As best illustrated in Figure 13, in one embodiment, the end member, bolus or tip 60 is attached to the distal end 164 of the catheter 50. The tip 60 includes a body 172 and an end member 176. The body 172 defines a passage 178 and an opening 180. The opening 180 is positioned between the proximal end and the end member 176 of the tip. A portion 177 of the end member 176 can have a rounded shape. The shape of the passage 178 and opening 180 of the tip 60 is configured to facilitate the flow of fluid from the catheter 50 into the patient's body while decreasing the likelihood that the opening 180 will become clogged.
The tubular connector 40, union device 42, y-port connector 44, catheter 50 and tip 60 can be made from any suitable polymer or plastic material including, but not limited to, polyamide, polyethylene, polypropylene, polyurethane, silicone and polyacrylonitrile. IV. Use of the Union Device
Referring now to Figs. 14-18, if there was no union device 42 or the union device 42 did not have the stop member 132 and a position adjuster or controller 120 of the present invention, several difficulties could arise. For example, a catheter procedure may involve positioning the tip 60 of a catheter 50 to a desired location. During the manufacturing process for catheters 50, the catheters 50 may have length variations Vi, V2 and V3 ranging up to about 7mm. In one embodiment, catheters 50 are constructed of silicon material, which provides the catheters 50 with a tendency to expand or contract during or after the manufacturing process thereby causing such variations. If one of the catheters 50 is too long, the electromagnetic field radiator 58 could protrude through the tip 60 as illustrated in Figure 14. If one of the catheters 50 is too short, the electromagnetic field radiator 302 could substantially stop short of the tip 60 as illustrated in Figure 15. This may result in a decrease in reliability of the information and graphical assistance provided by the catheter position guidance system 2 of the present invention.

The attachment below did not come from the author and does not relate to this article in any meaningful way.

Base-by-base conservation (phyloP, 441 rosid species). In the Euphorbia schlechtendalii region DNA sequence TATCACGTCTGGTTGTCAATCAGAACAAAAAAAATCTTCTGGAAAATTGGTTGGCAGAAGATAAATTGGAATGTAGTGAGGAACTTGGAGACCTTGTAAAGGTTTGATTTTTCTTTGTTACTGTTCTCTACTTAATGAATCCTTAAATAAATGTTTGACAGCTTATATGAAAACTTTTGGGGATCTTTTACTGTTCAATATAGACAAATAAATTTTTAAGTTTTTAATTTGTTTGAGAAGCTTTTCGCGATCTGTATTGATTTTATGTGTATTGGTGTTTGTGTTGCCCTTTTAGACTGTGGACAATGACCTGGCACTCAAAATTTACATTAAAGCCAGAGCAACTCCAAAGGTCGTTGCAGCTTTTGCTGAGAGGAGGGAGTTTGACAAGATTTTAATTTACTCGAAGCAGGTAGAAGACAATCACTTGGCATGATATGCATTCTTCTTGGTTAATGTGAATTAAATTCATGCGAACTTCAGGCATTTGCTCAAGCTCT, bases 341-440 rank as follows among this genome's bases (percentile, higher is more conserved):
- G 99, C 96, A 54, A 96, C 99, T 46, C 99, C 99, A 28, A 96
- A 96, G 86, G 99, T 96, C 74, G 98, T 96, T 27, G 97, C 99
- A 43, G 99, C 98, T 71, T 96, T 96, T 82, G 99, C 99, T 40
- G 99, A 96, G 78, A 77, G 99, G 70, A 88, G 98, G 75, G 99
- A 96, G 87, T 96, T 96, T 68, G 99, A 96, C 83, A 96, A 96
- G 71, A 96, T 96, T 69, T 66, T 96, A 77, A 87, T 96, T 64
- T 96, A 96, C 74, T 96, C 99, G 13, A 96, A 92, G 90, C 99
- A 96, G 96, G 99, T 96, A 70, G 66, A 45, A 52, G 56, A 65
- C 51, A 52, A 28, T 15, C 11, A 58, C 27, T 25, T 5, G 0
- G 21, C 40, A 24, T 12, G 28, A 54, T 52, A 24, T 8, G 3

The system 2 is more helpful when the electromagnetic field radiator 58 is positioned adjacent the tip 60 of the catheter 50. This positioning helps maintain an adequate level of reliability of guidance information provided by the system 2. In the embodiments illustrated, the union device 42 assists in maintaining the position of the electromagnetic field radiator 58 at or near the tip 60. The use of the union device 42, in one such embodiment, reduces the likelihood that the electromagnetic field radiator 58 might protrude through the tip 60 or stop substantially short of the tip 60. Therefore, the union device 42 functions as an electromagnetic field radiator placement control device. In one embodiment, this placement and control function of the union device 42 is adjustable to conform to catheters 50 that have different lengths. As best illustrated in Figs. 16, 17 and 18, the union device 42 has a proximal end 116, a distal end 118 and a position controller, position adjuster or elongated neck 120. The position adjuster or elongated neck 120 defines a passage 134 that provides the position adjustment function or adjustment device of the union device 42. The user can adjustably position the second end 102 of the tubular protector 40 to a plurality of different locations 138 (for example, Li - L3) along the passage 134. Once the user determines the proper location, as shown pictoiϊally in Fig. 18 the user fixes the tubular protector 40 to the position adjuster 120 at that selected location. The position may be fixed using any suitable fastening device or agent, a non-exhaustive example list includes, adhesive, clip, clasp, tape or any other suitable fastener. Because the tubular protector 40 is connected to the electrical connector 36 that, in turn, is connected to the electromagnetic field radiator 58, the fastening of the tubular protector 40 to the appropriate location on the position adjuster 120 assists in the useful positioning of the electromagnetic field radiator 58 relative to the tip 60 of the catheter 50 which itself is connected either directly to or via another connector to the distal end of the union device 42. This allows the user to position the electromagnetic field radiator 58 at a desired or designated location relative to the end members or tips 60 of catheters 50 of various lengths. Thus, users can use the system 2 with manufactured catheters 50 having various lengths or those that may need to be cut to length before use.